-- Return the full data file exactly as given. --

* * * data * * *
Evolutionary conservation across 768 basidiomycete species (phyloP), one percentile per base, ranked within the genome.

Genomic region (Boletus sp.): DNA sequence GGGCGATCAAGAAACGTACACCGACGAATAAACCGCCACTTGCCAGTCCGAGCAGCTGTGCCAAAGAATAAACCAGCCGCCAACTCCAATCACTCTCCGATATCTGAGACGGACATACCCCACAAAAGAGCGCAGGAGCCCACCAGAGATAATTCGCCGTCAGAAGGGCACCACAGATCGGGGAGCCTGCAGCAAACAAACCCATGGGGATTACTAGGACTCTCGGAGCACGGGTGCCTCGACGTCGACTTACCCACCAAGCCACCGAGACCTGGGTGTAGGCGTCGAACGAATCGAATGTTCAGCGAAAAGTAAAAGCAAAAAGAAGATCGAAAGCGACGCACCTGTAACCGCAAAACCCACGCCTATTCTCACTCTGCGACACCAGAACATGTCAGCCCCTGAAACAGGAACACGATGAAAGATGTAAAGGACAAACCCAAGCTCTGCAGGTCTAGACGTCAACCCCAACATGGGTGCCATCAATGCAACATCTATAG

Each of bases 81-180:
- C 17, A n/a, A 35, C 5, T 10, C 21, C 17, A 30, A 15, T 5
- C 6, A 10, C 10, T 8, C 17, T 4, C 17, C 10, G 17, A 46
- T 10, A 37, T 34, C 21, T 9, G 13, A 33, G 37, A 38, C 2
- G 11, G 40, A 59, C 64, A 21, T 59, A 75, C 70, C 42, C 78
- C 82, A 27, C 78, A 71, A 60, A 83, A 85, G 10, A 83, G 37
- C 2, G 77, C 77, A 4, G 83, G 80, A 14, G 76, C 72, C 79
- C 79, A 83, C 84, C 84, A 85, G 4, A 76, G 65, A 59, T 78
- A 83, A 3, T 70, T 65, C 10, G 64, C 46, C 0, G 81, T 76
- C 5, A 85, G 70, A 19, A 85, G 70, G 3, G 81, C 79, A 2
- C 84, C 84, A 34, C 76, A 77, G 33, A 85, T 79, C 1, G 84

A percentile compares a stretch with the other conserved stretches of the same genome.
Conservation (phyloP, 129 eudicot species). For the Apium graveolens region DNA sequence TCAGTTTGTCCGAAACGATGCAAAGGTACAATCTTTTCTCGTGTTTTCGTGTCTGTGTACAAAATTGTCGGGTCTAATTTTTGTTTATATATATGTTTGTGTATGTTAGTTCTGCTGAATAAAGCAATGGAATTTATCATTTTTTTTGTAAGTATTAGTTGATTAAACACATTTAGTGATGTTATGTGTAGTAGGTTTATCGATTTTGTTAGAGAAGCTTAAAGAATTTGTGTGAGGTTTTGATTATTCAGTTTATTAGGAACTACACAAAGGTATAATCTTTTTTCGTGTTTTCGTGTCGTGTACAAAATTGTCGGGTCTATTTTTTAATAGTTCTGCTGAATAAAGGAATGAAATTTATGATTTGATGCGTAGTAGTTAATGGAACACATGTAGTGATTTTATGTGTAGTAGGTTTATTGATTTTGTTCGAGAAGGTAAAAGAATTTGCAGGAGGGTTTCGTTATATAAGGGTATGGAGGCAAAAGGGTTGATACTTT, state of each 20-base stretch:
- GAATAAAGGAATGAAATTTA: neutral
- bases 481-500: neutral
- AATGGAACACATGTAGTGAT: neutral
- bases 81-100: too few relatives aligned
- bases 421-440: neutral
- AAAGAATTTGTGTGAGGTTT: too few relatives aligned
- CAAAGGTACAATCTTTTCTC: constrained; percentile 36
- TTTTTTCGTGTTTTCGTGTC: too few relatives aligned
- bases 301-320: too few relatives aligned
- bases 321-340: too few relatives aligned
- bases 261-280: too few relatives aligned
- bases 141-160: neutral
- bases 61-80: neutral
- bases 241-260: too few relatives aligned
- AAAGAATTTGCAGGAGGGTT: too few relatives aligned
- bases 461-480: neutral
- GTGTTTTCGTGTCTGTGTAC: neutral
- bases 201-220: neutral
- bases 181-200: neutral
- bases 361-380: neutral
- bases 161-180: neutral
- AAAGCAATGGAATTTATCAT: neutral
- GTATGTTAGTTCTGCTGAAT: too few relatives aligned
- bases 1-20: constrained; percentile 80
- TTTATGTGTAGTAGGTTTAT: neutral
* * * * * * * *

Evolutionary conservation across 768 basidiomycete species (phyloP), one percentile per base, ranked within the genome.

Genomic region (Boletus sp.): DNA sequence GGGCGATCAAGAAACGTACACCGACGAATAAACCGCCACTTGCCAGTCCGAGCAGCTGTGCCAAAGAATAAACCAGCCGCCAACTCCAATCACTCTCCGATATCTGAGACGGACATACCCCACAAAAGAGCGCAGGAGCCCACCAGAGATAATTCGCCGTCAGAAGGGCACCACAGATCGGGGAGCCTGCAGCAAACAAACCCATGGGGATTACTAGGACTCTCGGAGCACGGGTGCCTCGACGTCGACTTACCCACCAAGCCACCGAGACCTGGGTGTAGGCGTCGAACGAATCGAATGTTCAGCGAAAAGTAAAAGCAAAAAGAAGATCGAAAGCGACGCACCTGTAACCGCAAAACCCACGCCTATTCTCACTCTGCGACACCAGAACATGTCAGCCCCTGAAACAGGAACACGATGAAAGATGTAAAGGACAAACCCAAGCTCTGCAGGTCTAGACGTCAACCCCAACATGGGTGCCATCAATGCAACATCTATAG

Each of bases 81-180:
- C 17, A n/a, A 35, C 5, T 10, C 21, C 17, A 30, A 15, T 5
- C 6, A 10, C 10, T 8, C 17, T 4, C 17, C 10, G 17, A 46
- T 10, A 37, T 34, C 21, T 9, G 13, A 33, G 37, A 38, C 2
- G 11, G 40, A 59, C 64, A 21, T 59, A 75, C 70, C 42, C 78
- C 82, A 27, C 78, A 71, A 60, A 83, A 85, G 10, A 83, G 37
- C 2, G 77, C 77, A 4, G 83, G 80, A 14, G 76, C 72, C 79
- C 79, A 83, C 84, C 84, A 85, G 4, A 76, G 65, A 59, T 78
- A 83, A 3, T 70, T 65, C 10, G 64, C 46, C 0, G 81, T 76
- C 5, A 85, G 70, A 19, A 85, G 70, G 3, G 81, C 79, A 2
- C 84, C 84, A 34, C 76, A 77, G 33, A 85, T 79, C 1, G 84

A percentile compares a stretch with the other conserved stretches of the same genome.
Conservation (phyloP, 129 eudicot species). For the Apium graveolens region DNA sequence TCAGTTTGTCCGAAACGATGCAAAGGTACAATCTTTTCTCGTGTTTTCGTGTCTGTGTACAAAATTGTCGGGTCTAATTTTTGTTTATATATATGTTTGTGTATGTTAGTTCTGCTGAATAAAGCAATGGAATTTATCATTTTTTTTGTAAGTATTAGTTGATTAAACACATTTAGTGATGTTATGTGTAGTAGGTTTATCGATTTTGTTAGAGAAGCTTAAAGAATTTGTGTGAGGTTTTGATTATTCAGTTTATTAGGAACTACACAAAGGTATAATCTTTTTTCGTGTTTTCGTGTCGTGTACAAAATTGTCGGGTCTATTTTTTAATAGTTCTGCTGAATAAAGGAATGAAATTTATGATTTGATGCGTAGTAGTTAATGGAACACATGTAGTGATTTTATGTGTAGTAGGTTTATTGATTTTGTTCGAGAAGGTAAAAGAATTTGCAGGAGGGTTTCGTTATATAAGGGTATGGAGGCAAAAGGGTTGATACTTT, state of each 20-base stretch:
- GAATAAAGGAATGAAATTTA: neutral
- bases 481-500: neutral
- AATGGAACACATGTAGTGAT: neutral
- bases 81-100: too few relatives aligned
- bases 421-440: neutral
- AAAGAATTTGTGTGAGGTTT: too few relatives aligned
- CAAAGGTACAATCTTTTCTC: constrained; percentile 36
- TTTTTTCGTGTTTTCGTGTC: too few relatives aligned
- bases 301-320: too few relatives aligned
- bases 321-340: too few relatives aligned
- bases 261-280: too few relatives aligned
- bases 141-160: neutral
- bases 61-80: neutral
- bases 241-260: too few relatives aligned
- AAAGAATTTGCAGGAGGGTT: too few relatives aligned
- bases 461-480: neutral
- GTGTTTTCGTGTCTGTGTAC: neutral
- bases 201-220: neutral
- bases 181-200: neutral
- bases 361-380: neutral
- bases 161-180: neutral
- AAAGCAATGGAATTTATCAT: neutral
- GTATGTTAGTTCTGCTGAAT: too few relatives aligned
- bases 1-20: constrained; percentile 80
- TTTATGTGTAGTAGGTTTAT: neutral